What I'd like to know: If the kids were tested for IQ and exposure to computers is there an IQ level at which computer exposure raises performance? Or do computers distract kids of all IQ levels away from school work?

I'm going to go out on a limb and guess your kids have IQs quite a bit above average.

My guess is that lower IQ kids are more easily distracted from learning and that they need a more structured environment. My guess is that high IQ minds see so many more patterns around them that they will get much more out of the internet.

More broadly: I bet the internet is increasing the gap in understanding between the smartest and dumbest because when the internet raises the bar of what is possible then the minds most capable of grasping increased amounts of information will soar higher.

Lono said at June 23, 2010 8:17 AM:

Randall,

The internet is practically killing my ability to tolerate ignorance!

I used to have some ability to handle that people were ill-informed - but now - with my peers having unlimted internet access - the gap between our respective knowledge sets is unreal!

In general I am taking in 700% more information a year then I did pre-modern internet - but many of my co-workers are actually taking in LESS useful information as they have given up the little reading they used to do in order to keep up with Farmville/Mafia Wars/Facebook/Celeb Gossip, etc...

It's truly maddening!!!!

As much as I love my ability to better myself - on my own terms - I feel sometimes like I'm in some rediculous nightmare where everyone has become some kind of zombie!

And the few I am able to give some level of new education to invariably draw insanely incorrect conclusions from the new data I have given them!

I can only imagine a truly Human like A.I. will simply have to regard even the brightest among us - at best - as amusing pets...

Let's hope we can give them some reason to have compassion for our inherrent limitations - at least until they can uplift us to their level of awareness!

Friedman,

Your kids be smart and self-motivated - consider having them (and perhaps yourself) join Mensa - we need all the help we can get!

laura de leer said at June 23, 2010 10:28 AM:

is 'tru' a word?

Randall Parker said at June 23, 2010 7:32 PM:

Lono,

I've made my peace with the ignorance of the masses. Thgouh it has taken me many years to appreciate the pervasiveness and depth of ignorance. Even TV political channels mostly display copious ignorance because they've got to appeal to a lower average IQ than the level needed to discuss issues intelligently.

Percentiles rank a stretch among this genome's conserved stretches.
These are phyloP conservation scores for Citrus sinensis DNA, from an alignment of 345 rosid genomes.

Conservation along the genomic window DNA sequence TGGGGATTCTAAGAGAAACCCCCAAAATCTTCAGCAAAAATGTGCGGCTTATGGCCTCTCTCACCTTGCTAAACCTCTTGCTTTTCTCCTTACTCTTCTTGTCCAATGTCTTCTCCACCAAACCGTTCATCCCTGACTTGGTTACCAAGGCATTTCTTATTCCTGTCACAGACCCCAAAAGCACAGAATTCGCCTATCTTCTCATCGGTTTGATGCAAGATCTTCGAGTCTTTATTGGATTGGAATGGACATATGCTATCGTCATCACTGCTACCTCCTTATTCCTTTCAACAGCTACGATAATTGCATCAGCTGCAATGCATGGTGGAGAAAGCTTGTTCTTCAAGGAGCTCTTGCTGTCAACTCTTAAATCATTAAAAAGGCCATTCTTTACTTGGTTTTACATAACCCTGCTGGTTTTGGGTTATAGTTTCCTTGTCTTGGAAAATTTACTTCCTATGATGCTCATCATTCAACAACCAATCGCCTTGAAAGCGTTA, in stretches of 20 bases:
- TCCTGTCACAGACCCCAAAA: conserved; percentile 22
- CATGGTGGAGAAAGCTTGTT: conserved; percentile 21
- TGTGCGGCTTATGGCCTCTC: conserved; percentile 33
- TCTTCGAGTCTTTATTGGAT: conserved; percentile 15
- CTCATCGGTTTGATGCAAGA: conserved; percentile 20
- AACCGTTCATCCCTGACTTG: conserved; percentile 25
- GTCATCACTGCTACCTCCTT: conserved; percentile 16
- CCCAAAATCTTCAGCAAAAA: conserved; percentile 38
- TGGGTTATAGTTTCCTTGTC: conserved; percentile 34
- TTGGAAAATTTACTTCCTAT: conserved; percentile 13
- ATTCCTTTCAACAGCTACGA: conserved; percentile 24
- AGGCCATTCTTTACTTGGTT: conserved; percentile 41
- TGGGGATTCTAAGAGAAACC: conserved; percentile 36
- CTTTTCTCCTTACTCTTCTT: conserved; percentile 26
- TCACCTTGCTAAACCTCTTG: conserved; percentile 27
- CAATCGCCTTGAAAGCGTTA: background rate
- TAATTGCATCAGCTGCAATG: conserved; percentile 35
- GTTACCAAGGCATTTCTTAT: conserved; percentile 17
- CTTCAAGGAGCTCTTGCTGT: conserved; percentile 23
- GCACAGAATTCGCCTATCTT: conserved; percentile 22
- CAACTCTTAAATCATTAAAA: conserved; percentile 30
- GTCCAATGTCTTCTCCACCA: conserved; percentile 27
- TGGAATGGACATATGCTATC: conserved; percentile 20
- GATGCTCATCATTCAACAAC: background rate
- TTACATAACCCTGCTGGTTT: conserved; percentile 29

I do not try to talk in any depth with most people. I mean, what's the point?

I just want to know more smart people in my every day life. Outside of work conversations with a few really sharp software developers most of my intelligent conversations are online in some capacity.

The web's effect on me has been to allow me to think research and think thru my views on a lot more topics and a lot more accurately. The web is great for me. But while I know some people I think are as smart as me I know very few people in real life who share my level of curiosity.

Lono said at June 24, 2010 10:02 AM:

"But while I know some people I think are as smart as me I know very few people in real life who share my level of curiosity."

Exactly - and this (to me) is amazingly infuriating - very well said!

ASPIRANT said at June 25, 2010 12:37 PM:

>>join MENSA
Let's all get together talk about how smart we are! That'll solve the world's problems!

Randall Parker said at June 26, 2010 11:14 AM:

Aspirant,

It probably helps the development of smart kids to be able to have smart peers. So grade school age Mensa membership seems like a good idea.

Lono said at June 28, 2010 9:15 AM:

ASPIRANT,

I am always amused at the notion that people join Mensa for bragging rights.

I would say the most common response I receive to people finding out I am a member is defensive/nervous ridicule.

Your post here is a case-in-point.

I would like to see Mensa become more socially and politically active and I - as well as many others - am spearheading reform in that direction - and - as Randall points out - there is little downside to surrounding yourself with challenging and talented peers.

Post a comment
Comments:
Name (not anon or anonymous):
Email Address:
URL:
Remember info?

                       
Go Read More Posts On FuturePundit
Site Traffic Info
The contents of this site are copyright ©